• 9. and commitment of supporting Luther Manor’s ministry to older adults through financial gifts, Auxiliary/Friends of Luther Manor memberships, as well as donations of home baked or purchased cookies for the Health Care Center coffee carts,” said Luther Manor Director of Volunteer Services Cheryl Schmitz. Schmitz is one of several Holy Cross members who can be found working at Luther Manor. Holy Cross members are also among Luther Manor residents and volunteers. Holy Cross spearheaded what is one of the longest-standing volunteer traditions at Luther Manor: the annual Holy Cross Bingo Party. Eunice Koehler, a Terrace resident and a keyperson for Holy Cross, said the congregation aimed to organize a special activity each year for Luther Manor residents. Initially, that activity was a sing-a-long. Over the years the activity evolved into a bingo party with prizes that church members spend all year collecting. Holy Cross volunteers also sign up to bake apple kuchen, a German treat they share with residents who attend the bingo party. “The residents always seemed to really enjoy it,” Koehler said. The bingo party has been going on for close to 30 years. In addition to their older adults ministry, Holy Cross has a strong youth ministry. “Our congregation is made up predominantly of families with children, so many of our programs are driven by the children,” said Dorsey. Youth ministries and faith education opportunities include cross-generational mission trips, The Crossing – a high school youth group, Vacation Bible Study, Affirmation of Baptism/Confirmation, Preschool and Faith Development (Sunday School). One of the church’s biggest events each year is the annual Block Party, which takes place the Saturday after Labor Day. “It’s a weekend that our church community really comes together,” Dorsey said. The future looks bright for Holy Cross, and Luther Manor looks forward to a continued partnership. Visit the congregation website at www.holycrosslutheran.org. g - 9 -- 9 - supporters Luther Manor
  • 10. Jolene Hansen joins Luther Manor Adult Day Services participants in a session of TimeSlips. Jolene has blessed Luther Manor with over 590 volunteer service hours. There aren’t too many people who can say that a scholarship was created in their honor. Luther Manor volunteer Jolene Hansen is one of the few. Students seeking certification in the TimeSlips Creative Storytelling program (as offered through TimeSlips Creative Storytelling, Inc. based in Milwaukee) are able to apply for the Jolene Hansen Student Fellowship to help fund their training. The fellowship was named after Hansen, who lives in Waukesha with her husband, Don, for her long-time involvement with the TimeSlips program offered at the Luther Manor Adult Day Services. Hansen first became interested in TimeSlips 15 years ago when she read an article about it in the newspaper. TimeSlips is geared toward adults with dementia and Alzheimer’s. The idea behind it is to “replace the pressure to remember with the freedom to imagine” and enable those with memory loss to connect with others. “I called the Alzheimer’s Association and told them I was interested in being a part of a program like that,” Hansen said. “They directed me to Luther Manor. I’ve been volunteering here ever since.” TimeSlips sessions typically take place in the Adult Day Center at Honoring a Luther Manor volunteer Scholarship created in Jolene Hansen’s name - 10 - volunteers Luther Manor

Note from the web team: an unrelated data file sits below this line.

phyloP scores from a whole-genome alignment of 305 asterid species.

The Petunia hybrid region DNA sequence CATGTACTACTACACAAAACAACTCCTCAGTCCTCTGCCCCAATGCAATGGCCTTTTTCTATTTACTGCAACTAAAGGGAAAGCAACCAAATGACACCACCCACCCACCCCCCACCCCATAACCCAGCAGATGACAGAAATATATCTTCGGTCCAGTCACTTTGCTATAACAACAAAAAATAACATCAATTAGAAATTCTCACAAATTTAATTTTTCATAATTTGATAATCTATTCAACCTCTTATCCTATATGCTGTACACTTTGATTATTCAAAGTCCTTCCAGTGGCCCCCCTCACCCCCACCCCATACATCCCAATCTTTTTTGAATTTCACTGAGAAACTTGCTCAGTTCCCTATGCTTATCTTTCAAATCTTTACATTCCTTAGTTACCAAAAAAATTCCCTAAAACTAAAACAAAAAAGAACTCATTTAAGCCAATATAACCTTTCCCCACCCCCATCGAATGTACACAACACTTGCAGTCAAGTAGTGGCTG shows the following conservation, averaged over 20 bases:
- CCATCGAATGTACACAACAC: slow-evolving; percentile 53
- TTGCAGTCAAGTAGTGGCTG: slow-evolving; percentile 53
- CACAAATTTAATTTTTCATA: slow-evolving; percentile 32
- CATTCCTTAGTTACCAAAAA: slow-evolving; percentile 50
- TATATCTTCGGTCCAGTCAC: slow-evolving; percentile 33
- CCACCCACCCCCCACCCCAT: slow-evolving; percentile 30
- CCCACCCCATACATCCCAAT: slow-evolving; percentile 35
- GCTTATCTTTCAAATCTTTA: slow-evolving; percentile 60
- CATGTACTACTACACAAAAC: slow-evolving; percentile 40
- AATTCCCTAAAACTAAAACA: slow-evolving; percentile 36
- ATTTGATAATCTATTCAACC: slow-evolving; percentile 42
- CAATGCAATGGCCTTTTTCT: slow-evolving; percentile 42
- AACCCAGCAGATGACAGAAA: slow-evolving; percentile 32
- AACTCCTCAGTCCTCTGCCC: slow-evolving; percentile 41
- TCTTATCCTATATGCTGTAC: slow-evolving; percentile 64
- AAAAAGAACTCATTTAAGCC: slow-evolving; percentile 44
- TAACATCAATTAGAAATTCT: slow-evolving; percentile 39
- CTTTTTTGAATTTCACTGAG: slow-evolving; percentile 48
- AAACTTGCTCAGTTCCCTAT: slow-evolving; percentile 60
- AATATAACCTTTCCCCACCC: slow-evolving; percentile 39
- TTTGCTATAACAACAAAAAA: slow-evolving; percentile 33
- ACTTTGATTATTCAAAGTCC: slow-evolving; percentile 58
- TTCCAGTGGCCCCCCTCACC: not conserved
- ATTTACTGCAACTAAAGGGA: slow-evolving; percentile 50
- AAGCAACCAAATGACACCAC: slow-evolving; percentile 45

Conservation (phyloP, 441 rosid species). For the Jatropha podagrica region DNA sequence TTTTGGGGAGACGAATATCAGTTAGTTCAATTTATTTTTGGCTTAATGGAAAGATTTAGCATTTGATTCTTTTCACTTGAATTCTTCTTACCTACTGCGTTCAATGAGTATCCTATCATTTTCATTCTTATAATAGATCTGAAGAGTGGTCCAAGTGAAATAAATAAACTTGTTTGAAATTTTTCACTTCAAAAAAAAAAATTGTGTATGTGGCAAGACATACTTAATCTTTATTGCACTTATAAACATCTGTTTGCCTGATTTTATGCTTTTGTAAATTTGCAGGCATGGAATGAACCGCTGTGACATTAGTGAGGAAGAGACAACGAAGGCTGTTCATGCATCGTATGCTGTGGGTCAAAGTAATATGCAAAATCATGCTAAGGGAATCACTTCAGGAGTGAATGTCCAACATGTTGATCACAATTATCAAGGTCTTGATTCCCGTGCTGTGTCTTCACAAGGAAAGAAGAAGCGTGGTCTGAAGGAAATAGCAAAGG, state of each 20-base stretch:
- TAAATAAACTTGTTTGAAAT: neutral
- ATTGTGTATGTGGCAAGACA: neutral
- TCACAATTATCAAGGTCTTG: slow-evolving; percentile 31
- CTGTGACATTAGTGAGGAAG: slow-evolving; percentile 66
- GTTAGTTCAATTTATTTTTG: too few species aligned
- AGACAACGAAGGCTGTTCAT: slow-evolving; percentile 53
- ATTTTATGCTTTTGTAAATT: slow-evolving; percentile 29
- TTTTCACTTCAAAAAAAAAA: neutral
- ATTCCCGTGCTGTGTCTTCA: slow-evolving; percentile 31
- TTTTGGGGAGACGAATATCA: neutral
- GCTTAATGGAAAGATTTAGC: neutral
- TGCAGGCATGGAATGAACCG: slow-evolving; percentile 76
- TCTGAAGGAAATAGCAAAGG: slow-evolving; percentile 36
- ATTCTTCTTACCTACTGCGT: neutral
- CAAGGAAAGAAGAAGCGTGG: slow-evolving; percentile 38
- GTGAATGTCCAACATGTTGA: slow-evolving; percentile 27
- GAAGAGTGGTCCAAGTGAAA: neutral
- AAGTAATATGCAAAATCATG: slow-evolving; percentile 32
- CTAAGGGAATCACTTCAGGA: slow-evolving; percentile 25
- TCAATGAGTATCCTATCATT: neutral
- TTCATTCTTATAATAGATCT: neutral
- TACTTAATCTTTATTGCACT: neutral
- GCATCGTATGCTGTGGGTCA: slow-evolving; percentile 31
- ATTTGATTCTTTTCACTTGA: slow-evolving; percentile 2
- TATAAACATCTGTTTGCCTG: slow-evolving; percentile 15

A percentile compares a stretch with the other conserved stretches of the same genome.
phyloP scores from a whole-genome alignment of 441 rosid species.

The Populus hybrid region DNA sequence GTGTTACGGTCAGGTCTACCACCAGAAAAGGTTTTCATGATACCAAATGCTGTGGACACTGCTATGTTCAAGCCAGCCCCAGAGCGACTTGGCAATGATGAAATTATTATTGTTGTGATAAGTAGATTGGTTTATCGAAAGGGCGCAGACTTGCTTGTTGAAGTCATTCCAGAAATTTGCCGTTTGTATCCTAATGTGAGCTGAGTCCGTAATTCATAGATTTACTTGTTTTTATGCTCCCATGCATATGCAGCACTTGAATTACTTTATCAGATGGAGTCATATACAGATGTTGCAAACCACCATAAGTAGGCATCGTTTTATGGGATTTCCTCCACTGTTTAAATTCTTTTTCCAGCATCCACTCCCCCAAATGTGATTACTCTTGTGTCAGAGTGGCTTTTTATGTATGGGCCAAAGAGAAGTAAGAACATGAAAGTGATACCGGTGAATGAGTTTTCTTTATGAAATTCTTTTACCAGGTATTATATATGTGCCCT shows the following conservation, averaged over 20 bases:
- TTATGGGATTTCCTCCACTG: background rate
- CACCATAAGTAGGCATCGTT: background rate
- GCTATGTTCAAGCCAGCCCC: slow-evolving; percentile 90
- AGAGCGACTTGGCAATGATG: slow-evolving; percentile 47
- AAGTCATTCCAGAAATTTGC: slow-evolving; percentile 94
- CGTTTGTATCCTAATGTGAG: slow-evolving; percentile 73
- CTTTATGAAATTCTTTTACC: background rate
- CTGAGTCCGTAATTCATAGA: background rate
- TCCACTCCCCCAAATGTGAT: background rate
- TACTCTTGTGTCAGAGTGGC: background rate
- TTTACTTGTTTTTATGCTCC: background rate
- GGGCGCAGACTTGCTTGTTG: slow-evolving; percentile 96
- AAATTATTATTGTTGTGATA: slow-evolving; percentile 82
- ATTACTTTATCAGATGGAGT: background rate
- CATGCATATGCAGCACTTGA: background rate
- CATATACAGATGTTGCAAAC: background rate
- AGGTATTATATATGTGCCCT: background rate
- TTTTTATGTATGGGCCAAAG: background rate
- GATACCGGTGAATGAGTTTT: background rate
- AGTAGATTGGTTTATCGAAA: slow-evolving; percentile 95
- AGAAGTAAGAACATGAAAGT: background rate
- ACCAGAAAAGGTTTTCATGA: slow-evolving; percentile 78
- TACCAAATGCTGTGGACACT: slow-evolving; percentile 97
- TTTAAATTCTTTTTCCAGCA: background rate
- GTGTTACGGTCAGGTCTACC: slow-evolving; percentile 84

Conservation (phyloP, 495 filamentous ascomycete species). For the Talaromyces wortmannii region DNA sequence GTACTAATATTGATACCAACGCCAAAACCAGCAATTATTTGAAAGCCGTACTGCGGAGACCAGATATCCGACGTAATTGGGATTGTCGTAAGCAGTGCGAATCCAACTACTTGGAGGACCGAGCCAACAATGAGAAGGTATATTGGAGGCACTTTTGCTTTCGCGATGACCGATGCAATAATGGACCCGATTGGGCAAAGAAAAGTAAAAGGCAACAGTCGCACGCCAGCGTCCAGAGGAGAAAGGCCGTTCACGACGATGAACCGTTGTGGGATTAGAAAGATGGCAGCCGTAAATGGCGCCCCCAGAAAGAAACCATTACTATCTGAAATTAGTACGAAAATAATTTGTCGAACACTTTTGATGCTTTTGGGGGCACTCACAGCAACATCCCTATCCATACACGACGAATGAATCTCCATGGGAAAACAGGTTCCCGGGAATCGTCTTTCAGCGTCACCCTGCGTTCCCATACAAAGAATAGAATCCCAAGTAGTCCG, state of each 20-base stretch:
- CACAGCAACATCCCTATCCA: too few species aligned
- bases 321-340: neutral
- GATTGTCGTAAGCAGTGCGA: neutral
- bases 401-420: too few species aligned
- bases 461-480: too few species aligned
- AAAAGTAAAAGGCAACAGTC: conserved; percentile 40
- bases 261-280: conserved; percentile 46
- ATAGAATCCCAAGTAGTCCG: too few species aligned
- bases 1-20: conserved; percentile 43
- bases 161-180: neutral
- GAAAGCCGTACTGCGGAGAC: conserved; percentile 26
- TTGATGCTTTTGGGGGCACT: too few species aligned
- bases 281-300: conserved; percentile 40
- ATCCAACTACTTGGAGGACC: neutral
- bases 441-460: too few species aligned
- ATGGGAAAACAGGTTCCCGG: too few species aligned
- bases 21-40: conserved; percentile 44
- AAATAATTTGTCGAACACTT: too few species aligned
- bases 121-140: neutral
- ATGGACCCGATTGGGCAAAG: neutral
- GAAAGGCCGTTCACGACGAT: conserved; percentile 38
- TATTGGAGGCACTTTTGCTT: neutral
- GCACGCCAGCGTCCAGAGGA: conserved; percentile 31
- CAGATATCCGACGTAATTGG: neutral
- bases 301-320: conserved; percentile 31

• 11. Luther Manor. A group of Adult Day Service participants and a handful of volunteers gather in a circle to discuss a pre-selected black and white photo. Leading the group is a TimeSlips-trained facilitator who invites those gathered to imagine aloud what is happening in the picture. The ideas are jotted down on an oversized tablet and a story unfolds. As a former English teacher, the idea of storytelling appealed to Hansen. But at Luther Manor Hansen has also found herself in the role of student. “I’ve learned so much about dementia and Alzheimer’s,” she said. “I’ve learned a lot about aging – how to do it with humor, grace and patience. And I’ve learned a lot from watching staff and their ways of compassion and care.” Hansen was surprised to learn that fellowships are being offered in her name. “I got an email from Anne Bastings (founder and president of TimeSlips Creative Storytelling, Inc.) notifying me of the fellowships,” Hansen said. “It was pretty exciting, and an honor.” Bastings offers high praise of Hansen in the award letter sent to fellowship recipients: “(Jolene) was there at the beginning (1998) and she continues to this day at Luther Manor…Her dedication, patience, and insights are truly remarkable.” The Jolene Hansen Student Fellowships enable two of the TimeSlips interns to receive free TimeSlips training and certification, along with mentorship by a certified facilitator. “The fact that it was students who would be benefiting from the fellowship circled back to my first love: teaching and students,” Hansen said. Over the years, Hansen has assisted Luther Manor staff in TimeSlips training and in statewide trainings for the Wisconsin Adult Day Services Association on the value of creativity programming for Adult Day Services. Hansen’s volunteerism in Adult Day Services was recognized in 2007, when Beth Meyer-Arnold nominated her for the Luther Manor Volunteer Services Annual Good Samaritan Award. “I commend Jolene for her tireless work at Luther Manor, and in the Adult Day Center with persons with dementia,” Meyer-Arnold wrote in her nomination letter. For information about volunteering in the Adult Day Services, contact Cheryl Schmitz at ext. 600. g ”“I’ve learned a lot about aging – how to do it with humor, grace and patience. A Luther Manor volunteer was recently recognized for her service. Direct Supply employee Robin Malek received the company’s Volunteer of the Year Award on April 23. “Robin was one of our initial contacts for recruiting Direct Supply volunteers,” said Luther Manor Director of Volunteer Services Cheryl Schmitz. The partnership between Direct Supply volunteers and Luther Manor began in July of 2007. Robin came onboard as an official Luther Manor volunteer shortly thereafter. Robin volunteers in the Ice Cream Parlor. In addition she has recruited Direct Supply volunteers to help out for a number of Luther Manor Life Enrichment activities and special events, including: • Adult Day Service tailgate parties • Casino Royale gaming events • Fat Tuesday Pancake Breakfast • Holiday decorating and un- decorating • Luther Manor Employee/ Family celebrations • State Fair fieldtrips, and • Tapestry of Life art show “These events directly enhance the quality of life for the resident who call Luther Manor home and for the program participants,” Schmitz said. Congratulations, Robin! g Volunteer of the Year Robin Malek - 11 - volunteers Luther Manor